The regulatory framework that applies to California is complex and ever-changing. Even the most diligent employers can find themselves unintentionally out of compliance in ways both big and small. And California provides many avenues for employees to bring claims challenging that noncompliance, including administrative complaints, private individual or class action lawsuits, and actions under the Private Attorneys General Act (PAGA).
The following summarizes the most frequently missed requirements when employees are situated in the Golden State. Consulting with experienced California employment counsel is worth the relatively small investment when compared to the potential headaches and costs associated with compliance mistakes.
Top-10 compliance misses
- Have you reported wage data to the California Department of Fair Employment and Housing?
- As of March 31, 2021, employers with 100 or more employees and at least one employee in California that are required to file an annual EEO-1 report must report pay data annually.
- Are you providing Supplemental Paid Sick Leave and Continuation Pay pursuant to the California Division of Occupational Safety and Health’s Emergency Temporary Standards?
- For 2021, a new California emergency sick leave provision resurrects and broadens last year’s COVID-19 paid sick leave requirements. In 2020, employers with 500 or more employees (anywhere) were required to provide up to 80 hours of supplemental paid sick leave to employees unable to work or telework for a number of COVID-19-related reasons. This year, employers with 26 or more employees are required to do so, for an expanded list of reasons. For both years the supplemental leave entitlement is in addition to leave already provided to employees pursuant to state and local laws.
- Are your timekeeping practices up to date?
- On February 25, 2021, in Donohue v. AMN Services LLC, the California Supreme Court held that employers "cannot engage in the practice of rounding time punches ... in the meal period context," and a "rebuttable presumption of meal period violations" will apply when their time records show noncompliant meal periods.
- Are you inadvertently creating PAGA liability by failing to ensure your employees’ wage statements comply with California’s wage statement requirements?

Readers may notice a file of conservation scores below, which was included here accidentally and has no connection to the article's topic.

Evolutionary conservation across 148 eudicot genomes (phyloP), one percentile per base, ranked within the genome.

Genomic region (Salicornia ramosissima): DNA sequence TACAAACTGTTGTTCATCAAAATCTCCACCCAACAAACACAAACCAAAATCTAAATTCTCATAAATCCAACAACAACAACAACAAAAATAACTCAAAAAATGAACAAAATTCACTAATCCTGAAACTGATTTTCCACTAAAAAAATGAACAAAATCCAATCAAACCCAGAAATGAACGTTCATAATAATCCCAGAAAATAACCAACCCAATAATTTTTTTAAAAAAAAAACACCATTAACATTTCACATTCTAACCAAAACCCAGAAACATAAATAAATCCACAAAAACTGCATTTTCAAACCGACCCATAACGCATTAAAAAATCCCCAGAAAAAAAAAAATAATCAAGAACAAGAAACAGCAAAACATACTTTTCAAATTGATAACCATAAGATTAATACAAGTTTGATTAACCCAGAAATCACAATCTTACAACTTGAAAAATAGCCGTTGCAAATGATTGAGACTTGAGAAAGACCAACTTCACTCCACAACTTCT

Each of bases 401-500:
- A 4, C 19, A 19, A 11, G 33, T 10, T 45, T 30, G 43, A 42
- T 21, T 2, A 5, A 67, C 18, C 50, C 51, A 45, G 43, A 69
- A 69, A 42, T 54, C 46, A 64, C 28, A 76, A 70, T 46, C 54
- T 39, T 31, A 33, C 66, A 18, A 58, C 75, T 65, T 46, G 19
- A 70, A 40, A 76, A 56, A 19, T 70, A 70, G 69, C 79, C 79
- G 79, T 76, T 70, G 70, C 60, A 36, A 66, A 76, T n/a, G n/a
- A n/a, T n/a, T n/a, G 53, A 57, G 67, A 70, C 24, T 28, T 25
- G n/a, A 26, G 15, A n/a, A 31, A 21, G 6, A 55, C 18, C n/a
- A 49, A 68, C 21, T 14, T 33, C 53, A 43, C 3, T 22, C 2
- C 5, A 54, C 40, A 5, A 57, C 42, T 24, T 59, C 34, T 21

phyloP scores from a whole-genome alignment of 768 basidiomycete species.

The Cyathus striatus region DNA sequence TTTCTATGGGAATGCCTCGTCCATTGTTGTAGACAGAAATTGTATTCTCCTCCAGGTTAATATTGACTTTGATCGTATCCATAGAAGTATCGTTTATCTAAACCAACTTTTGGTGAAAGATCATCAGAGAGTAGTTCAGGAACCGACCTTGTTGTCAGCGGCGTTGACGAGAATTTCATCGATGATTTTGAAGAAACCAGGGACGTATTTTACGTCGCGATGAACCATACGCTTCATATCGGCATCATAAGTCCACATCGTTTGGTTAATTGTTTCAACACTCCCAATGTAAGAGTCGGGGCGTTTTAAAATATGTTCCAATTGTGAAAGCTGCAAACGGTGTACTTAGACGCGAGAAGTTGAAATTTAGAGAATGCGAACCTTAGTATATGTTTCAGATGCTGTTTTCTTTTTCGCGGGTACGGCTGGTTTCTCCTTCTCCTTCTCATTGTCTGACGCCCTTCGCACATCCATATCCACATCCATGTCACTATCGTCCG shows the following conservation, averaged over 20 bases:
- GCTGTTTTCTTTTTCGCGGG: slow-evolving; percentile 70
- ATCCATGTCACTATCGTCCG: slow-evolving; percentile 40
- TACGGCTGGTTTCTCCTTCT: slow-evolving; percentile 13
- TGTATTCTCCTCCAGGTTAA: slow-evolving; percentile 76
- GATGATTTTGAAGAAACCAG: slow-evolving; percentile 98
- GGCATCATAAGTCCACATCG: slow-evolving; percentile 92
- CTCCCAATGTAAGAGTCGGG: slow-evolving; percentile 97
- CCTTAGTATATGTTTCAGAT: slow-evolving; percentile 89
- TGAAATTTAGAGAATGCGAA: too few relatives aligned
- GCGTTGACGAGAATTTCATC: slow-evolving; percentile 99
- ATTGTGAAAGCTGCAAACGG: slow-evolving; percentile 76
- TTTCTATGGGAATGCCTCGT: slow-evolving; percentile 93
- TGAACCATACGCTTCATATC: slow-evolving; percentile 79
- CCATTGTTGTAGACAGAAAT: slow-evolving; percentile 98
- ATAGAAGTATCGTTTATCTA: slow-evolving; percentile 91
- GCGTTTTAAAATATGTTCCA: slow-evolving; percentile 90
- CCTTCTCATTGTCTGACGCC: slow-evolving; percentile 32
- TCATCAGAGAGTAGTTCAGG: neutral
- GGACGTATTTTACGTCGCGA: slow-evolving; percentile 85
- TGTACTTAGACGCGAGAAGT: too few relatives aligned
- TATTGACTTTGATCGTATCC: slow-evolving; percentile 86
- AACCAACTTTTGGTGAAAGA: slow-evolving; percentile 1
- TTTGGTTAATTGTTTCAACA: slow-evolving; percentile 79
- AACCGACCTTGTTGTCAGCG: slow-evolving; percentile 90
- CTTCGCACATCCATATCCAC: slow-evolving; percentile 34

- Complying with California’s (nit-picky) wage statement requirements is a lot more complicated than many people think. Even the slightest mistake or omission can quickly create hundreds of thousands of dollars in per-pay-period penalties thanks to California’s PAGA.
- Did you know California employees are entitled to family and medical leave regardless of whether they are employed at a worksite with 50 or more employees in a 75-mile radius?
- The California Family Rights Act (CFRA) was amended for 2021 such that all employers with 5 or more employees (in any state) must now provide up to 12 weeks of family and medical leave to eligible California employees.
- Did you know California employees are eligible for up to 16 weeks of pregnancy disability leave in addition to 12 weeks of family and medical leave?
- Because the CFRA does not cover pregnancy-related disabilities, a California employee disabled by pregnancy who requires California Pregnancy Disability Leave may also qualify for an additional 12 weeks of bonding leave.
- Are you providing mandatory antiharassment training to all employees in California and out-of-state supervisors who manage California employees?
- California law requires employers with five or more employees to provide harassment prevention training to all employees every two years.
- Are you inadvertently making your employment agreements vulnerable to being found void and unenforceable by including a noncompete provision?
- Most employers are aware that noncompetes are unenforceable in California. But many do not know that courts do not blue-line such provisions and therefore including them within other employment agreements puts the entire contract at risk. California employers need to use separate assignment of inventions and nondisclosure agreements without any noncompete provisions for California employees.
- Are you paying final wages – including all accrued and unused paid time off (e.g., vacation, floating holidays, personal days) – on the last day of employment or within 72 hours of when an employee resigns without notice?
- Failure to timely pay final wages results in so called “waiting time” penalties whereby the employee’s daily wage continues until all wages are paid, or for 30 days, whichever is earlier.
- Are your employee handbooks and policies creating a class-action risk?
- The plaintiff’s bar likes nothing better than a noncompliant policy when seeking class certification. Making sure you have updated, and California-compliant policies is an easy step to help reduce the risks of wage-and-hour class action liability.